Irish taxation of US ETFs for non-Irish-domiciled person

Discussion in 'Exchange Traded Funds (ETFs)' started by Martyn, 15 Feb 2018.

  1. Martyn

    Martyn Registered User

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    I have been reading and learning a lot about ETFs and I am sufficiently convinced to invest in one or more US ETFs because gains and income would fall under the CGT taxation regime: CGT of 33% on gains above the CGT allowance and income taxes (income tax, PRSI and USC) on income such as dividend distributions. I know that there will be US withholding tax deducted from any dividend distributions too.

    I was born in the UK and grew up there for the rest of my life until moving to Ireland a few years ago. As such, I understand myself to be non-domiciled in Ireland. As mentioned, I moved to Ireland and I am certainly tax resident here now.

    Since I am non-domiciled in Ireland, I understand that I am liable to income taxes (income tax, PRSI and USC) on foreign income such as dividend distributions from US ETFs only if I 'remit' that income back into Ireland. In other words, I understand that if I instruct my (as-yet-unchosen) broker to reinvest any distributions, I will not be liable to Irish income taxes on that at that time or in that tax year - in fact not until when (or if) I remit that income back into Ireland.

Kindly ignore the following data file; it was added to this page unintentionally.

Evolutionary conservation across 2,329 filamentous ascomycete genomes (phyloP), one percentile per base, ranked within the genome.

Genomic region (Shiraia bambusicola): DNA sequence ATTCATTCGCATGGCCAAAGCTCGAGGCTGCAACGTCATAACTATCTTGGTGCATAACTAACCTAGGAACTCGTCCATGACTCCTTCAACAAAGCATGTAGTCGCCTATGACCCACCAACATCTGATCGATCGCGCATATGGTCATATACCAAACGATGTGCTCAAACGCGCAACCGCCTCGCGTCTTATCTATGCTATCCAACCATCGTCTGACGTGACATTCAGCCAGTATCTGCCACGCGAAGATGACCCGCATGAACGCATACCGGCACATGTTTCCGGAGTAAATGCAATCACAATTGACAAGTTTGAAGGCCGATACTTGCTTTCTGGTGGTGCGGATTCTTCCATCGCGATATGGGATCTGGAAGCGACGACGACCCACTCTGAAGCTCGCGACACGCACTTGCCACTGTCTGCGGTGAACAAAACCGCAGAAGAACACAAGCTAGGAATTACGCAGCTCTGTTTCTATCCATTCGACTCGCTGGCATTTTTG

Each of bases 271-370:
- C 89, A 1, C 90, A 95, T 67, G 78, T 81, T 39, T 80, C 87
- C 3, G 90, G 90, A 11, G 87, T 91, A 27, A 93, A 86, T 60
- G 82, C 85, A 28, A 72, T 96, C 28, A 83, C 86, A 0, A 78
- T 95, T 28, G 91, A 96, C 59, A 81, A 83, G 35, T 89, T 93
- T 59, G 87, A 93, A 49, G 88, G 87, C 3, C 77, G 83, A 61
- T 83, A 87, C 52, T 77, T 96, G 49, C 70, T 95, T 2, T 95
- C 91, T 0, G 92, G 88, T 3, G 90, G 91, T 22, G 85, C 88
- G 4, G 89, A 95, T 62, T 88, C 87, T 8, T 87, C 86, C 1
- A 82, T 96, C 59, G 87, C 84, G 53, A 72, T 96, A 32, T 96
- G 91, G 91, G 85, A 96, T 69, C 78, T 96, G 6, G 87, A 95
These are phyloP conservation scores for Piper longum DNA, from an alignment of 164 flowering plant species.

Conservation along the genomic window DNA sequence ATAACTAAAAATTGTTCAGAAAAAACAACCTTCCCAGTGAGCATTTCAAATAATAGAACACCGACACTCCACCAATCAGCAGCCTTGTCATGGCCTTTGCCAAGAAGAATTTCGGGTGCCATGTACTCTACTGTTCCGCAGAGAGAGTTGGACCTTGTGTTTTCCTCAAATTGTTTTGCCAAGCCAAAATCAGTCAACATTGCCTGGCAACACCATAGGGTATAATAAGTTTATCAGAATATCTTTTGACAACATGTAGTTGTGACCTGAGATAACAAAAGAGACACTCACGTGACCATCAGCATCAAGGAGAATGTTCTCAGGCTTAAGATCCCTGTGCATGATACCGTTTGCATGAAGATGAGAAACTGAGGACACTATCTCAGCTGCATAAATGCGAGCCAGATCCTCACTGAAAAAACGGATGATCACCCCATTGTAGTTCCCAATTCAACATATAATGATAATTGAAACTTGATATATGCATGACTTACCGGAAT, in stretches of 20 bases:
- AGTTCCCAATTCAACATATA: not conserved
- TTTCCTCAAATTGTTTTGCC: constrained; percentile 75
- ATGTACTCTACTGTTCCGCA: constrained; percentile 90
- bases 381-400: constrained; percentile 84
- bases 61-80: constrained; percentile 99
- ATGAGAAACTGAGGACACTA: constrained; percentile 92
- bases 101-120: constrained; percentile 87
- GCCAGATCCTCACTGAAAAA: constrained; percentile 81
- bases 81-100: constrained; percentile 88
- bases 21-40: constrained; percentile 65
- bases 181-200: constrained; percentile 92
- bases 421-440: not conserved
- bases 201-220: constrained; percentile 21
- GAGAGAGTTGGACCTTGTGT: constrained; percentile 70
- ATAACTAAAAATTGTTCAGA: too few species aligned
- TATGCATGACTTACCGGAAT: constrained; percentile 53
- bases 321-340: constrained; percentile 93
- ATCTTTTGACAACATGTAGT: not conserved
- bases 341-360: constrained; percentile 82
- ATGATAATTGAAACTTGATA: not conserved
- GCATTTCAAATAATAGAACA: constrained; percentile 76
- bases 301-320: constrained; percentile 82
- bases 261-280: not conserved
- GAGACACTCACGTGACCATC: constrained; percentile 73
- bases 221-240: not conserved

Of course, if I do later remit income and/or gains back into Ireland I will quite correctly be liable to income taxes and/or CGT on that.

    I am interested to hear whether others understand the above in the same way that I do.

    I am also not clear whether I would have to submit a tax return each year, even though I would not be remitting the income back to Ireland. (I know I would have to submit a tax return for the relevant tax year when I did later remit income or gains.) I am a PAYE worker so I would not normally have to submit a tax return but I am not sure whether making the above investment would require me to even though there would be no Irish tax arising from it in 'normal' years (as I say, unless I remit some or all of it).

    Comments welcomed!
     
  2. Sarenco

    Sarenco Frequent Poster

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  3. Marc

    Marc Frequent Poster

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    Last edited: 7 Jun 2018